Money and space Challenge Rural Health
The Beaver Island Rural Health Center Board confronted some urgency issues at its July meeting Tuesday the 16th. Chief among them was a budget gap for the coming fiscal year beginning October 1, and a reexamination of the plans for the new Health Center building.
The Board discussion was driven by the report of the first month's work of the consultant recently hired to study the operation of the Health Center. Among her assignments was to determine whether the Health Center could qualify as a Federally Qualified Health Center (FQHC), which could both increase reimbursements for patient care and bring federal grants to supplement operating budgets. The conclusion: the BIRHC could not come close to qualifying because we do not have an "underserved population" or enough Medicade of Medicare patients. The data collected by the consultant showed that out of the total 2,600 patient visits in 2001, 85% were by permanent residents, 11% were by seasonal residents, and only 4% were by visitors, a number of them guests of Island residents. Some good news for the Board is that we now have comprehensive data about where our patients come from and who pays the bills for them. This intelligence will help greatly in future facility and personnel planning.
The consultant's report also dominated the Board's review of the draft budget for 2003, which must be submitted to the Townships for their August meetings. At this point in the budget planning there is a gap of $60,000 to $75,000 between income and expenses, created largely by the prospect of a sharp reduction in the dollars the State of Michigan expects to provide this coming year. The Center received $108,000 in 2002 to help pay its bills. A representative of the Department of Rural Health made it clear that we must strive to become "self sufficient," starting in 2003, due to State budget deficits this coming year and going forward. The Board began making expense cuts immediately, and agreed to redouble efforts to sell all 400 tickets for the PT Cruiser raffle now underway.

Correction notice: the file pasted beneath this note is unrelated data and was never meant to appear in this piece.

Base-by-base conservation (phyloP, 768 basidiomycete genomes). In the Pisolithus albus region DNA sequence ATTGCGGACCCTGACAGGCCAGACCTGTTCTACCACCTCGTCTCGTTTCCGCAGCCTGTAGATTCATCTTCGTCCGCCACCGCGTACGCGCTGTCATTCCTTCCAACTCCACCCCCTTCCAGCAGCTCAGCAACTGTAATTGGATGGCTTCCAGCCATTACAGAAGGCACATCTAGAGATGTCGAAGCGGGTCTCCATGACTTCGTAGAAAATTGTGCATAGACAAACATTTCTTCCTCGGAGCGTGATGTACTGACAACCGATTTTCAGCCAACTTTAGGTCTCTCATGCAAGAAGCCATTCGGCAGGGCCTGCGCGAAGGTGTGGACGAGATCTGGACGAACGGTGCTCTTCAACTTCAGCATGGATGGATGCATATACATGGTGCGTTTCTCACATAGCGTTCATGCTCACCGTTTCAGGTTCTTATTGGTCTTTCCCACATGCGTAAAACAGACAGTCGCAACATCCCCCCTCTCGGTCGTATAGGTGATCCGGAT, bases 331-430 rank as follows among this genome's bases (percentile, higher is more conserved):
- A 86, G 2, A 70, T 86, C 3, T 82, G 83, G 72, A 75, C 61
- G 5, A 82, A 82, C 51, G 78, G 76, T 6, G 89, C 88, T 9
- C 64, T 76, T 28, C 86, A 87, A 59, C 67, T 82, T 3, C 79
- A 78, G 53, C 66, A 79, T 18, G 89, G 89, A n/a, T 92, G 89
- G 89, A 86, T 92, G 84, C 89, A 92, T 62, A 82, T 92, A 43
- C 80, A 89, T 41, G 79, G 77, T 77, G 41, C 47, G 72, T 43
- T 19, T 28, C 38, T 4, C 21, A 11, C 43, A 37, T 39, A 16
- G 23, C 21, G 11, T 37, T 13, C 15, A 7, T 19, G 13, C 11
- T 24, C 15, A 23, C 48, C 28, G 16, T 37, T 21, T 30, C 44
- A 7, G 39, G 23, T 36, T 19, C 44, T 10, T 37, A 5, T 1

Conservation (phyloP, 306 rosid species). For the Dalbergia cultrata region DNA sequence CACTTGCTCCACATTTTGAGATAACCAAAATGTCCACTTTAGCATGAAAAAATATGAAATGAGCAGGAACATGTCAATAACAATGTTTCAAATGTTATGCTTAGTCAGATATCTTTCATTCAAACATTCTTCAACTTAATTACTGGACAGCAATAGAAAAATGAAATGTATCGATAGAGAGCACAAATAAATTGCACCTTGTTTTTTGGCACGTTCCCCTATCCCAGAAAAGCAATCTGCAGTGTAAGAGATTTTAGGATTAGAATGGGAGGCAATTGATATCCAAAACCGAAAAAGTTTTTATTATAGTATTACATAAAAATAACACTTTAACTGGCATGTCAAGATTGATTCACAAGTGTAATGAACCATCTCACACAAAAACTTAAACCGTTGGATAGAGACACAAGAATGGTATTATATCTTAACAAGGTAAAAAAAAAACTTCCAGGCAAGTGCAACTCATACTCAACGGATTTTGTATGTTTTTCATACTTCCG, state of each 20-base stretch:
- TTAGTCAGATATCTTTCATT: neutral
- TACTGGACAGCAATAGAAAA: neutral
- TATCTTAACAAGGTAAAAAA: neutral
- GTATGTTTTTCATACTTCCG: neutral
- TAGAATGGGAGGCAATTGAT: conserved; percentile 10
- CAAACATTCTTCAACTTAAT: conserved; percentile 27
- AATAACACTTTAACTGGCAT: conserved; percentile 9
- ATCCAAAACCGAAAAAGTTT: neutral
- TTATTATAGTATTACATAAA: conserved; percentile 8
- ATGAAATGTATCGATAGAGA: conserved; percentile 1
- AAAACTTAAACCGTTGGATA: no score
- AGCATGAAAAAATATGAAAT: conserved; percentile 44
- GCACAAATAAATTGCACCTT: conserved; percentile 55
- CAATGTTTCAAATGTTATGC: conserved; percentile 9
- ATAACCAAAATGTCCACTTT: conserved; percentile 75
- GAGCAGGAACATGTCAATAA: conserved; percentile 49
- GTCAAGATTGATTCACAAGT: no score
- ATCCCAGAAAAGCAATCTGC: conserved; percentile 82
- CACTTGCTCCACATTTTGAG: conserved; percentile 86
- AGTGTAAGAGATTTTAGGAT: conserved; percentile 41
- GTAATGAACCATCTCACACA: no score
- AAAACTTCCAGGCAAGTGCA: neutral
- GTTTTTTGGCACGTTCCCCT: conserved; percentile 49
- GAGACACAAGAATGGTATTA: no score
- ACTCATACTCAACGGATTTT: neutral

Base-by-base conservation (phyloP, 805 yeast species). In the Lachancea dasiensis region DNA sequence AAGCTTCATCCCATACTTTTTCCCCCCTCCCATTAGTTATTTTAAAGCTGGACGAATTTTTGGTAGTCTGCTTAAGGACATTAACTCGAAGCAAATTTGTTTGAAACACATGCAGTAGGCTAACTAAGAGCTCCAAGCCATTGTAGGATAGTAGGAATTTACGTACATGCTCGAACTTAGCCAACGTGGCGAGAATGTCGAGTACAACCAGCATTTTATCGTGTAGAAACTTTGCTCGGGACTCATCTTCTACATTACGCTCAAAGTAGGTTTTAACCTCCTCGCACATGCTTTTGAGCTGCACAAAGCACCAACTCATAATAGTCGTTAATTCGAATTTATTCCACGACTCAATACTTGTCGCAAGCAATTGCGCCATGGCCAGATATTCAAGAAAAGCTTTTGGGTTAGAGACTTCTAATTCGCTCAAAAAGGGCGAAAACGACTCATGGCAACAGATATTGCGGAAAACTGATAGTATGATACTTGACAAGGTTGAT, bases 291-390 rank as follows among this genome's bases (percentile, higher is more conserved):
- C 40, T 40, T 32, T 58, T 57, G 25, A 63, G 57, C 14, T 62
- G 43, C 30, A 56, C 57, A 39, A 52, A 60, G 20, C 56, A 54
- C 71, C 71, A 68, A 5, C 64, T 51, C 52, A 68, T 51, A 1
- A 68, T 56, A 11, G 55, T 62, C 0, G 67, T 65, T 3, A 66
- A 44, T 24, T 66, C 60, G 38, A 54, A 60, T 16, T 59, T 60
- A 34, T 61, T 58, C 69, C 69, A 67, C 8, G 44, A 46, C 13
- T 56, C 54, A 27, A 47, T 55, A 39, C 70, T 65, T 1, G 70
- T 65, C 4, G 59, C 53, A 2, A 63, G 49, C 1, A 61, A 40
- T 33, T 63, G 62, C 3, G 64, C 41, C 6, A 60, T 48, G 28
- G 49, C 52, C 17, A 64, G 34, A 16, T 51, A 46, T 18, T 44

Fortunately the $1,500,000 the State has given to Beaver Island for the new Health Center facility is in the bank. But the prospect of a decline in outside support leading to the Center needing to become "self sufficient" is causing the Board's facility planning committee to return to the drawing board with the architects. The guiding principle is to insure that we provide for what we absolutely need to deliver quality health care services and nothing more.
Community meetings will be scheduled as soon as preliminary drawings are available.
Finally, the Board approved new bylaws and contracts with both Townships.
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